Did you know there could be a difference between Takaful and Islamic Insurance? Well, here’s an explainer
Sponsored by Takaful Insurance of Africa
By Dr Ahcene Lahsasna, Shariah SC member
This article discusses the terminologies widely used to describe Takaful – namely Islamic Insurance and Takaful. It is for the sake of extending clarity.
The Accounting and Auditing Organisation for Islamic Financial Institutions (AAOIFI), in Shari’ah Standard No. 26 on insurance, adopted the term “Islamic Insurance” for cover that complies with the provisions of Shari’ah (Islamic law).
Prof Dr Hussein Hamed Hassan, regarded as one of the pioneers of modern-day Islamic banking and finance, addressed this when he once stated: “The writers of Islamic insurance have become accustomed to calling insurance with provisions consistent with Islamic law, as ‘cooperative’, ’reciprocal’, or ‘takaful” insurance. This designation means that the most important principles which can be uniquely ascribed to Islamic insurance is mutual cooperation and solidarity.”
In the West, cooperative or reciprocal insurance models abound. However, they are not necessarily Islamic because while there are similarities, they differ to some degree from the formula of Islamic Insurance. Therefore, we prefer to call insurance consistent with the provisions of Islamic law, as “Islamic Insurance”, and then mention the different types that fall under this category of insurance.
Cooperation and solidarity are paramount foundations of Islamic Insurance. However, they are not the only ones. Moreover, cooperation in the view of Islamic law has specificities under Shari’ah requirements, which state that insurance is not Islamic unless certain controls and conditions are specifically present. In any case, the word Islamic can be added to the terms “cooperative” or “solidarity” insurance to express this meaning, but this would not necessarily make it Islamic Insurance.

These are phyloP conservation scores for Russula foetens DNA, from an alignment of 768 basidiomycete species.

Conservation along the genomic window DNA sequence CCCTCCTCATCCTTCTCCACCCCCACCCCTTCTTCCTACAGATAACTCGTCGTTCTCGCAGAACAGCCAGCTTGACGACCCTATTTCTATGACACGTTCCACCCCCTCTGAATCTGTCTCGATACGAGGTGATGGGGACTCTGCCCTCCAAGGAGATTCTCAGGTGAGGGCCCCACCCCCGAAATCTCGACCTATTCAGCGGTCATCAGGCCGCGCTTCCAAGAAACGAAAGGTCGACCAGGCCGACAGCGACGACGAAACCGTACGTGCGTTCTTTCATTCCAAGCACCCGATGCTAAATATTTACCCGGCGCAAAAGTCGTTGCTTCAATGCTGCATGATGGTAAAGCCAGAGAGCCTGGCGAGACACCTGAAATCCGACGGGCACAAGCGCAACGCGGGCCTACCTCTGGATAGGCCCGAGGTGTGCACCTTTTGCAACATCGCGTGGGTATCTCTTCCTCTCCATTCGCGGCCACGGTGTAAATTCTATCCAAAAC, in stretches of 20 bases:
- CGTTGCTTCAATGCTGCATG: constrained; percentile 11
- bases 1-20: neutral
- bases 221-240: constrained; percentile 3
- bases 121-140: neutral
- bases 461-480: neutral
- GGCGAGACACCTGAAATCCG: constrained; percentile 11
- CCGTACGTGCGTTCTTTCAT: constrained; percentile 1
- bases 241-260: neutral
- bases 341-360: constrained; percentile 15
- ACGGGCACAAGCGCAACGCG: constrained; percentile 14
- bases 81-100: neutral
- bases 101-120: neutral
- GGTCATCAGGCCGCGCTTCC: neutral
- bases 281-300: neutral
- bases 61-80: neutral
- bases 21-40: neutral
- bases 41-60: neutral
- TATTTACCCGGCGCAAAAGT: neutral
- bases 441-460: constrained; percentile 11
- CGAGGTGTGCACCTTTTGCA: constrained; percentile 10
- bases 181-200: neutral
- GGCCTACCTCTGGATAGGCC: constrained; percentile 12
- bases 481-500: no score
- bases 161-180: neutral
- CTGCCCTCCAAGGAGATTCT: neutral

Insurance on things is subject to the rule of compensation for the actual damage that befalls the participants within the limits of the amount of insurance, and the premium is determined accordingly. However, in insuring persons, this rule does not apply.
The term ‘Takaful’ is relatively newer compared to Islamic Insurance. It became popular after the Takaful symposium held in Khartoum in 1995.
Some contemporary scholars believe that Takaful insurance is similar in meaning to both “cooperative insurance” and “Islamic Insurance”. On this matter, Prof Dr Abdul Sattar Abu Ghuddah, a scholar and author, stated as follows: “The ruling on obtaining an insurance policy differs between the insurance being Islamic (cooperative) and based on the mutual donation between policyholders (takaful), and the merging of the two attributes of the insured and the insurer in them, so that insurance is Islamic.” He also stated that “Islamic Insurance or Takaful is different in its basis and its adaptation from conventional insurance”, and that “Islamic Insurance or Takaful is a donation by the trustee himself.”
Another scholar, Prof Dr Abdul Hamid Al-Baali, observed that “the cooperative insurance system is based, in its essence, on the donation contract.”
In a research titled The Applied Aspect of Islamic Insurance (Takaful), Prof Ali AlQarah Daghi stated: “Islamic Insurance is based on the principle of cooperation and donation. Without a doubt, the cooperative insurance that we mentioned is part of it, and cooperative insurance can be considered Islamic if it is devoid of usury and any other Islamic offenses.”
The preferred term
The two terms – Takaful and Islamic Insurance – remain relevant because they have been used in the industry in different jurisdictions. However, the term Takaful has increasingly become an important connotation and terminology used in Islamic finance to indicate Islamic Insurance.
Takaful has become the popular term in the industry to distinguish Islamic Insurance from conventional insurance. This is similar to the case of bonds, where the market started by using the expression Islamic bonds to connote the Islamic context, but later “Sukuk” became the popular terminology distinguishing it from the conventional bond.
Despite the permissibility to use the term “Islamic Insurance”, as used by AAOIFI, it is preferable and better to adopt “Takaful” in the market as the preferred term to describe Islamic Insurance, a distinguishing term that makes Takaful different and unique in form and substance.